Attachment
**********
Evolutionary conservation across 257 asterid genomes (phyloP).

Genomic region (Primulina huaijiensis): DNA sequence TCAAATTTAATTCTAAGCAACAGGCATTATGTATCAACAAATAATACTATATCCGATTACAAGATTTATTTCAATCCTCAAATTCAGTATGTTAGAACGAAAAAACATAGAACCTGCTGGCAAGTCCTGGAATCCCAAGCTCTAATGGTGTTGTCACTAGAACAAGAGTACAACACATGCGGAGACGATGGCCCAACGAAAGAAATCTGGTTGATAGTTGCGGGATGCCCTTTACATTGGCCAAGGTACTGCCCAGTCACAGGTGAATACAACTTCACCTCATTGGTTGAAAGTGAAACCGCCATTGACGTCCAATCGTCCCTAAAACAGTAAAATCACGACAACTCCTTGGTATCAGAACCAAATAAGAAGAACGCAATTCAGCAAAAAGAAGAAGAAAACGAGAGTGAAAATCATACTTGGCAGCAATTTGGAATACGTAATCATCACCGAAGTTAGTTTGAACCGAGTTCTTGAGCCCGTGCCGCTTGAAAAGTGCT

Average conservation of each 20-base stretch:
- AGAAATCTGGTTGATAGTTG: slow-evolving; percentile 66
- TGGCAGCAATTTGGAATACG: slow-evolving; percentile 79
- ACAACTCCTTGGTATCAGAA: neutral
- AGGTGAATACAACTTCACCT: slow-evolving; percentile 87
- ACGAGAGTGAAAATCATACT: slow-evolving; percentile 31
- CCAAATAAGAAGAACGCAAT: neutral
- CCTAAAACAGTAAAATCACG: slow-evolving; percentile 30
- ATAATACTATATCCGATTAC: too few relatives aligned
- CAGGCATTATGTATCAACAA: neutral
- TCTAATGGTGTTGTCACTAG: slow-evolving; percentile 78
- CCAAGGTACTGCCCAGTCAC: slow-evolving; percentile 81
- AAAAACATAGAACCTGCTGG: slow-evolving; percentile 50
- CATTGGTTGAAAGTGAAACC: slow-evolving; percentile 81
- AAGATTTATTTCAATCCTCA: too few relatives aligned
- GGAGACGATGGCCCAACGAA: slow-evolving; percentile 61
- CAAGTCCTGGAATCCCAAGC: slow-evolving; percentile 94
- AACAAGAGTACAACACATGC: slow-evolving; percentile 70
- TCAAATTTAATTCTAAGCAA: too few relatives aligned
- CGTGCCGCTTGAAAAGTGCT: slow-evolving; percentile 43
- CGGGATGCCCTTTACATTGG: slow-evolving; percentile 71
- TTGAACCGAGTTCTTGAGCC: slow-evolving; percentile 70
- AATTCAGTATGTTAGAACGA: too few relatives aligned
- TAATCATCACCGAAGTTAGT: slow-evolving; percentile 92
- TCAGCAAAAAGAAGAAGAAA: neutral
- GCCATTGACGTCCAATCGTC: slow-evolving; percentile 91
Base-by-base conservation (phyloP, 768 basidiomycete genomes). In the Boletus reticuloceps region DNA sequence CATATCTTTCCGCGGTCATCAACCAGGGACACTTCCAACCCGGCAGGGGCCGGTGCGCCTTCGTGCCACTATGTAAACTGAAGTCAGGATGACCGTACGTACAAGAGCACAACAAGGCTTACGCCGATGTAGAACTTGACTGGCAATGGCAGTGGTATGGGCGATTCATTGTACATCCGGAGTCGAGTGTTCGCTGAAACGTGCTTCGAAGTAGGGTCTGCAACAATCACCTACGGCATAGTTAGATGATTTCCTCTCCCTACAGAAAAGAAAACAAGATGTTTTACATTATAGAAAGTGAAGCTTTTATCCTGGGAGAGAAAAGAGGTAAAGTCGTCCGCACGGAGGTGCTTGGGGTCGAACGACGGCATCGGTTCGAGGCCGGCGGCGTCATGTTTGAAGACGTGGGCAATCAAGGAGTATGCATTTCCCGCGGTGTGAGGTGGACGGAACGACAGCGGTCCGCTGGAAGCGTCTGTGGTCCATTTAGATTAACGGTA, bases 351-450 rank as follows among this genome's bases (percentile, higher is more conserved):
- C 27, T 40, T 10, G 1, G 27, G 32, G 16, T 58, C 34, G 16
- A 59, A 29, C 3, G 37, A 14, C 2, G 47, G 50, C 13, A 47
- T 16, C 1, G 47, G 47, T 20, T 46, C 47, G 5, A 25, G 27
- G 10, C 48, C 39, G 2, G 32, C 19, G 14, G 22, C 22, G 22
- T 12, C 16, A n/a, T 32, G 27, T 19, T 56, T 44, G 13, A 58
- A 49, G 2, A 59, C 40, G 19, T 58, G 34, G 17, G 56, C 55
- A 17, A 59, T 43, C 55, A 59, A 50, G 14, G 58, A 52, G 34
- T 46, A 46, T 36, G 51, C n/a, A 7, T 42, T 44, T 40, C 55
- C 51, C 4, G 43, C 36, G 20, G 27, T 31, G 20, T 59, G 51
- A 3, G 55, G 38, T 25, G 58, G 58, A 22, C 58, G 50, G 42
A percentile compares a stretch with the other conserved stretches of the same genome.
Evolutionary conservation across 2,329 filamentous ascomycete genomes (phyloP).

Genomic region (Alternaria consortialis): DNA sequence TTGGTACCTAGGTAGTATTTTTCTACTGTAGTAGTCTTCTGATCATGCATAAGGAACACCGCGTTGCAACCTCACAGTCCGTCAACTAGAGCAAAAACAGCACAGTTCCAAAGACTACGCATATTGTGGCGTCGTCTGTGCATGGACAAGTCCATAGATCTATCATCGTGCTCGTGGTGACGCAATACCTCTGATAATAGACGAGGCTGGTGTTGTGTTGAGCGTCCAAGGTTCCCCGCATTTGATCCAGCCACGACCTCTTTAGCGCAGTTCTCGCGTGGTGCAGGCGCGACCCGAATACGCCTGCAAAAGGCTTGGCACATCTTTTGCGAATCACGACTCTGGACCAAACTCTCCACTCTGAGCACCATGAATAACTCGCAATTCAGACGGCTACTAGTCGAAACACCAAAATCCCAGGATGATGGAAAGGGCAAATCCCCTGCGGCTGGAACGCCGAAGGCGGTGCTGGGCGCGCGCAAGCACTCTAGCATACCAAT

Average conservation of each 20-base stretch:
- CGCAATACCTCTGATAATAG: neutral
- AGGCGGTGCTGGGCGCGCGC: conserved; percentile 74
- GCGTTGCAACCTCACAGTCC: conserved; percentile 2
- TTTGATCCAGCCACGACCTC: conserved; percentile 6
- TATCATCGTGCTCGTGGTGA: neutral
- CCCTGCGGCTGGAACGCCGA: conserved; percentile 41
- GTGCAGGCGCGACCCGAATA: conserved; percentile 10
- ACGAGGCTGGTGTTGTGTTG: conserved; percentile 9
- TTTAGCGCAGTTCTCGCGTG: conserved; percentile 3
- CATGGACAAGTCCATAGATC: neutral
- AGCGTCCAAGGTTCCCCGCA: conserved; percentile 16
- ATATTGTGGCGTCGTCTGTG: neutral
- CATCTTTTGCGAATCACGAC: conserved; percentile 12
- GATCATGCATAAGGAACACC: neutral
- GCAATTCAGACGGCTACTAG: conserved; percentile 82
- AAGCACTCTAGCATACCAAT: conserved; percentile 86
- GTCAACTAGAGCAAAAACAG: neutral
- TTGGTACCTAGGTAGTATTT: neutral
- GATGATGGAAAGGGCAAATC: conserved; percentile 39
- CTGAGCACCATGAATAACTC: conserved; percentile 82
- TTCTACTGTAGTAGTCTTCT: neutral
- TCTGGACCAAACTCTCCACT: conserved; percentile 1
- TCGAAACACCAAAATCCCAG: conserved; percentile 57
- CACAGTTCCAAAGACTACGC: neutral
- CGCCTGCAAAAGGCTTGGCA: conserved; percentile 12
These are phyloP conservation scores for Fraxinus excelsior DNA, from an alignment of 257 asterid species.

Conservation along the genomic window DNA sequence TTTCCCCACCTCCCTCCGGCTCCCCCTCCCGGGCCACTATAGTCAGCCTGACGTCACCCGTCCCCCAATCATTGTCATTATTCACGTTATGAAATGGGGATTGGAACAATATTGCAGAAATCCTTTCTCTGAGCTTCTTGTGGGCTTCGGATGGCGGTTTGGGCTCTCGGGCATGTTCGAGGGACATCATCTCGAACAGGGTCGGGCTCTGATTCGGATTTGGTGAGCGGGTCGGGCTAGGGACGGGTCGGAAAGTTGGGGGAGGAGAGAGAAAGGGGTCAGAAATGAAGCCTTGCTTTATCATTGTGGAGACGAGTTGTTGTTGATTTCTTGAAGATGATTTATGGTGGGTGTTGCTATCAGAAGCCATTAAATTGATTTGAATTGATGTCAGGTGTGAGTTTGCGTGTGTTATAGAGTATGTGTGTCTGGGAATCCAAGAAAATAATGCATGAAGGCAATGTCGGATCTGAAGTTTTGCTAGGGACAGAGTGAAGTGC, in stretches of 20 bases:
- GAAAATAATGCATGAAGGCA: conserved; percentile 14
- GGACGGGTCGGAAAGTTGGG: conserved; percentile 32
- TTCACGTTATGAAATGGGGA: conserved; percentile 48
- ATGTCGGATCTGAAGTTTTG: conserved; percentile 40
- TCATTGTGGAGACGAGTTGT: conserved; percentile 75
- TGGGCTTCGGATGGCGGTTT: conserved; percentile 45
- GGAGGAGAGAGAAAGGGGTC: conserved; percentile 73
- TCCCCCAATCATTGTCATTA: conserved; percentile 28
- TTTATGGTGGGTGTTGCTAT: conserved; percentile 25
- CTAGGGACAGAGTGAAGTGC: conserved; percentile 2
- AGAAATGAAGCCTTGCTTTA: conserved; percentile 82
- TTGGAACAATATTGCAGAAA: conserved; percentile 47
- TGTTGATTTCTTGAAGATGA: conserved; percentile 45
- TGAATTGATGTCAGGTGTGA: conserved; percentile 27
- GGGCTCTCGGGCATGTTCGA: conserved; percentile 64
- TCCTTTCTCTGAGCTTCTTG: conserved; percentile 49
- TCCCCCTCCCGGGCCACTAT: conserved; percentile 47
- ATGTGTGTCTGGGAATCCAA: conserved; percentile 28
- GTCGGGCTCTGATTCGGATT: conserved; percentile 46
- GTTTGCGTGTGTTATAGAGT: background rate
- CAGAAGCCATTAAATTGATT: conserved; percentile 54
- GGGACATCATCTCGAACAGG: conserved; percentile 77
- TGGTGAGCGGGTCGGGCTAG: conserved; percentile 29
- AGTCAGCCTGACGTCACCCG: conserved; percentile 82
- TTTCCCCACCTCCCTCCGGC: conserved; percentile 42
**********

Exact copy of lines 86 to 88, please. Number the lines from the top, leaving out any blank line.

- TCCTTTCTCTGAGCTTCTTG: conserved; percentile 49
- TCCCCCTCCCGGGCCACTAT: conserved; percentile 47
- ATGTGTGTCTGGGAATCCAA: conserved; percentile 28